- Annotate (highlight and underline) your notes! Though this seems like a tedious extra step, if you create a healthy habit out of this, it makes the studying process so much easier and less time-consuming since you’ll more easily know what’s important to remember vs. what details you can skim.
Ben, Tisch School of the Arts
Ben is a junior in the drama program, so his finals season is a little different than the average Psychology major (a.k.a. me). So here are some tips he has for your first exam period:
- A little bit a day goes a long way! For Tisch students, finals are most likely going to be different, and more physical, than other academic classes at NYU. Whether it be reserving a studio and rehearsing in a comfortable space, running through lines, singing through your songs a few times a day, or simply chatting with your scene partner, giving yourself as much time as possible is key. From my personal experience, cramming for a graded performance in studio the night before is a nightmare. You need to give yourself time to let the work sink into your body before you present it!
- There are many ways to study! Are you hitting a wall by practicing a final performance in one specific way? Mix it up! You never know what other aspects of your song, choreography, or scene you might discover.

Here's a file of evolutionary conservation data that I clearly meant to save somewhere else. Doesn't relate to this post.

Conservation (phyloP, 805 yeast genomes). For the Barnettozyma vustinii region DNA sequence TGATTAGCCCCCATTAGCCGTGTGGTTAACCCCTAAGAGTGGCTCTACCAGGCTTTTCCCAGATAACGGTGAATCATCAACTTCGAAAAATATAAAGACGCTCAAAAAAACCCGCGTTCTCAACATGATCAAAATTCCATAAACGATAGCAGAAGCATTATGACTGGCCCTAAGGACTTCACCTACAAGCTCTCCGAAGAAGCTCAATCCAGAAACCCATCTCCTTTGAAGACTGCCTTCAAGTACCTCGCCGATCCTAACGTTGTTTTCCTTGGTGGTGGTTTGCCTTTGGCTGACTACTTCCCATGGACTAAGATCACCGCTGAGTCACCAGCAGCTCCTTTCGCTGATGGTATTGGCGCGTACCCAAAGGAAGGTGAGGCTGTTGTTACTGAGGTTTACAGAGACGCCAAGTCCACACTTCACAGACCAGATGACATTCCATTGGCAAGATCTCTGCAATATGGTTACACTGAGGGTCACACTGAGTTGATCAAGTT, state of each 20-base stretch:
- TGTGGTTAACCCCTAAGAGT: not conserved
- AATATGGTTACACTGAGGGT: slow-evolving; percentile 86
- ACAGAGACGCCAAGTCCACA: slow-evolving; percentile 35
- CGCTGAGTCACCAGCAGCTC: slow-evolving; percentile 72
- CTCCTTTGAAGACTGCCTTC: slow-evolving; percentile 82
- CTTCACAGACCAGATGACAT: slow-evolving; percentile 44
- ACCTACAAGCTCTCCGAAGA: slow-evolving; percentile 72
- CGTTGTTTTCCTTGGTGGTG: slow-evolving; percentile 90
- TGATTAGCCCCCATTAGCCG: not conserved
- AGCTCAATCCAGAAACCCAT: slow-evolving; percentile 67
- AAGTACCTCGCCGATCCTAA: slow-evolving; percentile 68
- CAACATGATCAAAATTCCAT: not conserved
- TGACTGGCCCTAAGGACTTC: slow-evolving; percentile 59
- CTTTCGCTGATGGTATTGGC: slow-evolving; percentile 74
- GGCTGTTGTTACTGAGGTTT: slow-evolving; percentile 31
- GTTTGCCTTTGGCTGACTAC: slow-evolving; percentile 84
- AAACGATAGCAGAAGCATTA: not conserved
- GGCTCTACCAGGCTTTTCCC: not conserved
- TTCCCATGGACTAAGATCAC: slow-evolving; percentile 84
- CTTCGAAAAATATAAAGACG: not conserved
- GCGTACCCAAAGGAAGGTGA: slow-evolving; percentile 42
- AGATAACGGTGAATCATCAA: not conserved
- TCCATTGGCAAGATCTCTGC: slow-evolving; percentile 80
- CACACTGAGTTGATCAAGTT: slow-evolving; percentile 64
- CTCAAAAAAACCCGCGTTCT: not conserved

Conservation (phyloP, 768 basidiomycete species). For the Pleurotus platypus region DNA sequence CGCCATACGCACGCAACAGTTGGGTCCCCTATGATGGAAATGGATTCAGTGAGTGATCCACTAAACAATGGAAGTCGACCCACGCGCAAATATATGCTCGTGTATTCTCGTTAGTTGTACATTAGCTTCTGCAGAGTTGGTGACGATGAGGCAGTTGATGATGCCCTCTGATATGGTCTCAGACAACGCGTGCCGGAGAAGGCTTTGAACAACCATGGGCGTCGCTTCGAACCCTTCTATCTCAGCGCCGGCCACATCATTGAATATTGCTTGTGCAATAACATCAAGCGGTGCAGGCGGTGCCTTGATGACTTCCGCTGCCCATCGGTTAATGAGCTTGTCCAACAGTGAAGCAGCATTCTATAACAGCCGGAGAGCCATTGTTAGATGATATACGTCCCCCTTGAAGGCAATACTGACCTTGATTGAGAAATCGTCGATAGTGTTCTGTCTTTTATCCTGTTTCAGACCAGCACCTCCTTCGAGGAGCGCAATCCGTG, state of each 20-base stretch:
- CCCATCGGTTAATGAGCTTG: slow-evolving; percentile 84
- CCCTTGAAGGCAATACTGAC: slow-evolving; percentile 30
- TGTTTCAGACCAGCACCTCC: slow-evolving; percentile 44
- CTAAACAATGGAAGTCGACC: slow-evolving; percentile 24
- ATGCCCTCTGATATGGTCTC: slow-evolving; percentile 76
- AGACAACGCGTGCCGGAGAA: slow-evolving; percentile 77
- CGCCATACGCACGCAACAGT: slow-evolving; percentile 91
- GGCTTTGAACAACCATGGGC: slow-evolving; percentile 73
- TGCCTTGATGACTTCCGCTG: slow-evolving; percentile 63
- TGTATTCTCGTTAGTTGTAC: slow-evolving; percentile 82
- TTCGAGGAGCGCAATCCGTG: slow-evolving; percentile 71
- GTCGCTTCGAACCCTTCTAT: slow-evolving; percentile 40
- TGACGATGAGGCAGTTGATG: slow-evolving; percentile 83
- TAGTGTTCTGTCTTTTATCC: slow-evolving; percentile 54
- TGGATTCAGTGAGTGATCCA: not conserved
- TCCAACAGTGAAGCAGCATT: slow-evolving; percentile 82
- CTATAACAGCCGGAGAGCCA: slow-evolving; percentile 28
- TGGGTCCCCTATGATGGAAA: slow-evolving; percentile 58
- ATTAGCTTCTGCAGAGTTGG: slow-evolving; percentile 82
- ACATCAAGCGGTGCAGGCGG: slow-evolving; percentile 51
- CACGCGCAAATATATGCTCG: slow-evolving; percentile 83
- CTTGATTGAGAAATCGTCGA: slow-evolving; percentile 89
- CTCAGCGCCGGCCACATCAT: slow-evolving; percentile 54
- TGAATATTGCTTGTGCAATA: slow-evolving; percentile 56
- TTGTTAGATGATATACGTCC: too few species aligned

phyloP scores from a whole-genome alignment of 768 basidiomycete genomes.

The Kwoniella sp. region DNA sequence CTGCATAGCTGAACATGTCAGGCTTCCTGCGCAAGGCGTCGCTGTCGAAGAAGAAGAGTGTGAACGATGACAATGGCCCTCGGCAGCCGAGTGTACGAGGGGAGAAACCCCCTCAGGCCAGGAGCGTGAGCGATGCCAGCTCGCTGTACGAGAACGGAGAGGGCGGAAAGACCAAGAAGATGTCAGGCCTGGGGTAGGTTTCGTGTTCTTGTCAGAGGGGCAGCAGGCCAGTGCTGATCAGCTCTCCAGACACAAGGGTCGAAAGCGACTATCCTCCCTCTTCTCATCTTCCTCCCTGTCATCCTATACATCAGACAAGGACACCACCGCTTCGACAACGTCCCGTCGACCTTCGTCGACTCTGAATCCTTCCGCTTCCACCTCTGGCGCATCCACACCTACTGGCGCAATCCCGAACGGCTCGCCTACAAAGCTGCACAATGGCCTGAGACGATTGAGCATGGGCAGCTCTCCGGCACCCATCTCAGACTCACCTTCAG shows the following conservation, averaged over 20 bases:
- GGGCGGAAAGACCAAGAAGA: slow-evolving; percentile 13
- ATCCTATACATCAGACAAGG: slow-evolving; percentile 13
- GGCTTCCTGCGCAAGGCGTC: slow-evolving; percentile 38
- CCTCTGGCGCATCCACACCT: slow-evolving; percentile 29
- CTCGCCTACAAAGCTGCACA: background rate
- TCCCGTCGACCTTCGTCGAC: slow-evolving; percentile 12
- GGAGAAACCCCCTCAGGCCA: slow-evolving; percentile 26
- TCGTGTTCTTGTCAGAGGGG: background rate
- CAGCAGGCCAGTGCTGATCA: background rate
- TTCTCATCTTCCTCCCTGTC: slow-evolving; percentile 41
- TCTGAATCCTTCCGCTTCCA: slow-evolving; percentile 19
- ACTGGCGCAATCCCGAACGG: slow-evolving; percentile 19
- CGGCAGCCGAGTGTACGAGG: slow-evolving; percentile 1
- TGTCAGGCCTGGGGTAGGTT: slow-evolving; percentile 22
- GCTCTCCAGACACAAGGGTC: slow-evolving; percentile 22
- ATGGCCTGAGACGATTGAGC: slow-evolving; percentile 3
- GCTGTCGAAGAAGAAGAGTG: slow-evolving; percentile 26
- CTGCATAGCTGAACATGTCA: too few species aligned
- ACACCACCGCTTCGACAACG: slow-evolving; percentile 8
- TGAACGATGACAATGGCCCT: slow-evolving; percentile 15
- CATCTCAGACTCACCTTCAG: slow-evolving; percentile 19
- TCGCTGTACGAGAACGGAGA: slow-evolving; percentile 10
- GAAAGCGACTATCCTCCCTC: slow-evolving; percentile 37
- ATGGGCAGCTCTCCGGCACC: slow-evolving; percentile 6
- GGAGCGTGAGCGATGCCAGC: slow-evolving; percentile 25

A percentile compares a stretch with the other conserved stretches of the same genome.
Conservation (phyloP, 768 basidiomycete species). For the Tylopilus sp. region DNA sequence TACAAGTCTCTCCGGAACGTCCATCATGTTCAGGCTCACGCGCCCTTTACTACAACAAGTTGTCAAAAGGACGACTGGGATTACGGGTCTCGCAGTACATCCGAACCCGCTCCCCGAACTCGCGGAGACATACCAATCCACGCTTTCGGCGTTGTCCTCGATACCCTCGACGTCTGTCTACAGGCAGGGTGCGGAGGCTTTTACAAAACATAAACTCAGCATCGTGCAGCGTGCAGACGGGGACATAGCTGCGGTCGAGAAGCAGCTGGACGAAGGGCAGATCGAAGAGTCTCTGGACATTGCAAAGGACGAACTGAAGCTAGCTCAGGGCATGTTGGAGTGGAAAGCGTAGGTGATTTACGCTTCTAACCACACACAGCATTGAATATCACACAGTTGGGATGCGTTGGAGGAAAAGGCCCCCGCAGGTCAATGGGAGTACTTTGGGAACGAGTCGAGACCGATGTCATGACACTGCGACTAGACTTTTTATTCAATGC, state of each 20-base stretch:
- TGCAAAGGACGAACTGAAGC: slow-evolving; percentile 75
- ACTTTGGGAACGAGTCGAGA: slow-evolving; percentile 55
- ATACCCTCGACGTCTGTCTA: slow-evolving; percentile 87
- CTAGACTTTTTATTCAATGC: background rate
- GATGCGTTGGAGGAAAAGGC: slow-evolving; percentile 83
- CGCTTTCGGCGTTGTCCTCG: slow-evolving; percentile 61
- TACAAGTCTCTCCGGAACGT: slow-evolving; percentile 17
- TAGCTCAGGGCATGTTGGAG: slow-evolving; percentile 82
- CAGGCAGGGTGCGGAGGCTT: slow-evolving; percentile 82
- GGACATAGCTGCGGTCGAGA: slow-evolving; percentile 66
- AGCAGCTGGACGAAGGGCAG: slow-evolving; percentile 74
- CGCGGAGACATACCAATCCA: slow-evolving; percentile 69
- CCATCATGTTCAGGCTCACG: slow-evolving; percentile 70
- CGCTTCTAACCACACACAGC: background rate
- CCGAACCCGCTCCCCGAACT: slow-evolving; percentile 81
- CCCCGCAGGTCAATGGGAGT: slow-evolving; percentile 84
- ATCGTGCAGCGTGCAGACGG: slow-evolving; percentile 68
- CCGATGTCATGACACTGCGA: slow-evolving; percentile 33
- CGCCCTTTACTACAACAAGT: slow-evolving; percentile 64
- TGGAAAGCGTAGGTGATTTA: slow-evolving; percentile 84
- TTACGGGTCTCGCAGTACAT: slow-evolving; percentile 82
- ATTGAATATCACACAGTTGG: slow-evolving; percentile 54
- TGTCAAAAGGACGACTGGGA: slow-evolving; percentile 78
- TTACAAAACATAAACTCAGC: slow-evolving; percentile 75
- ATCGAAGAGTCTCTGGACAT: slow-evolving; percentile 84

- Sleep matters more than ever! A lot of Tisch finals are based on a presentation, which involves you being physically present and embodying your material. It’s counteractive to stay up late trying to cram when your body needs rest the most so you can perform at your best.
Yasmin, College of Arts and Science
I’m in my second-to-last finals season. So I definitely have some experience and am qualified to give my tips/tricks.
- DO NOT just reread your notes. I’m taking a class on cognition right now and the research on how to study has shocked me. I used to think rereading was somewhat helpful in material-dense lectures. However, that’s really not true! If you want to reread, try typing (or writing) everything you remember afterwards. This will change your studying game.
- Eat regular meals. It’s easy to think that the extra hour you spend studying will be worth it, rather than taking the time to eat. But, let me just say, it really isn’t. Nothing you can study within that hour is going to significantly change your grade.
- When you’re resting, actually rest. Often times, when I take breaks, I spend the break feeling guilty for not doing anything or thinking about what I need to study for next. However, I end up feeling more mentally exhausted after that break is over. So, when you do decide to give yourself a break (which you deserve), actually let yourself rest.
Time to Get Studying (with Breaks)!
Everyone’s advice was different, so hopefully the biggest takeaway is that there isn’t one right way to do this! It might take some time to figure out what works best for you, so don’t be scared to try new things and make mistakes along the way. There are a bunch of resources available for students on campus. So check out the Office of Student Success and the Wellness Exchange.
Good luck on finals, everyone!